Journal of Business Ethics 72 (4):359-374 (2007)

Joseph Heath
University of Toronto, St. George
In the economic literature on the firm, especially in the transaction-cost tradition, a sharp distinction is drawn between so-called “market transactions” and “administered transactions.” This distinction is of enormous importance for business ethics, since market transactions are governed by the competitive logic of the market, whereas administered transactions are subject to the cooperative norms that govern collective action in a bureaucracy. The widespread failure to distinguish between these two types of transactions, and thus to distinguish between adversarial and non-adversarial relations, has led many business ethicists to develop a “uniform” moral code. Yet in market transactions, the checks and balances built into the system of commercial exchange are such as to permit more instrumental forms of behavior. In administered transactions, by contrast, these checks and balances are absent, and thus the institutional context calls for much greater exercise of moral restraint. In this paper, I begin the task of developing an adversarial ethic for business. According to this view, the competitive environment licenses a greater range of “self-interested” behavior, but also imposes its own constraints on the strategies that firms may adopt in the pursuit of their interests.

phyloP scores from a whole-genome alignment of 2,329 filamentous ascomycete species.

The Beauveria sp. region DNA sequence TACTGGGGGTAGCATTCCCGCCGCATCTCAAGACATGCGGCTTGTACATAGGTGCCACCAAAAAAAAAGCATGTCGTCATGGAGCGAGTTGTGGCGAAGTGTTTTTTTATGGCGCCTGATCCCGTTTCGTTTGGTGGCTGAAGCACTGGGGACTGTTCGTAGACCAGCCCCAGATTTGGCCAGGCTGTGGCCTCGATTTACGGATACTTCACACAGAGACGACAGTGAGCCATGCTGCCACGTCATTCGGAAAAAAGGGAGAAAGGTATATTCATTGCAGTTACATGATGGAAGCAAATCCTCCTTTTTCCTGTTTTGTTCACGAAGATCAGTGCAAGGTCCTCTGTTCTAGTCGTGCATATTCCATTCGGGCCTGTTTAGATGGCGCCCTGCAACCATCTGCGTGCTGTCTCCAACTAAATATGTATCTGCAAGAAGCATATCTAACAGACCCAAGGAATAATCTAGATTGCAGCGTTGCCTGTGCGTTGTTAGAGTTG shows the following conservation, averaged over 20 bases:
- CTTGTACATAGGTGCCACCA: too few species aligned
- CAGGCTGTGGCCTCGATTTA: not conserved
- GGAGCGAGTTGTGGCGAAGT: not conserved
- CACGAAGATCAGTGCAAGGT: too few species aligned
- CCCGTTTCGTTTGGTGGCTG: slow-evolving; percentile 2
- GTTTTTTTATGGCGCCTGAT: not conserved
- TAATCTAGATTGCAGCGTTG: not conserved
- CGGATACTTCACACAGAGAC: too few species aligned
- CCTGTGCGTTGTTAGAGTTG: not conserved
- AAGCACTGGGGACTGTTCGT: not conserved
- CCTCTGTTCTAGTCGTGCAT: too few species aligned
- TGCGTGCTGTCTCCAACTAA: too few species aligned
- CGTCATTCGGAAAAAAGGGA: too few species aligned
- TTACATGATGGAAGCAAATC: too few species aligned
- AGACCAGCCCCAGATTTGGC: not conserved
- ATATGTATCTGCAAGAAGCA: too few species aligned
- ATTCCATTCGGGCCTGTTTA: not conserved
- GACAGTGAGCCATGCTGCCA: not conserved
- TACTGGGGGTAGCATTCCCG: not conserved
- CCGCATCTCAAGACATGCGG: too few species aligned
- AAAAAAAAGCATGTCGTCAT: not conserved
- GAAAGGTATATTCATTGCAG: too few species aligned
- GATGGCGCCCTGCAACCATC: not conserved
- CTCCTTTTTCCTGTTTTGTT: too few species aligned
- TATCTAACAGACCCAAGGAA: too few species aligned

Keywords Philosophy   Quality of Life Research   Management   Economic Growth   Ethics
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DOI 10.1007/s10551-006-9175-5
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References found in this work BETA

Capitalism and Freedom.Milton Friedman - 1963 - Ethics 74 (1):70-72.
Business Ethics and Stakeholder Analysis.Kenneth E. Goodpaster - 1991 - Business Ethics Quarterly 1 (1):53-73.
Stakeholders and the Moral Responsibilities of Business.Bruce Langtry - 1994 - Business Ethics Quarterly 4 (4):431-443.
The Moral Point of View: A Rational Basis of Ethics.Vincent Tomas - 1958 - Philosophical Review 69 (4):548-553.

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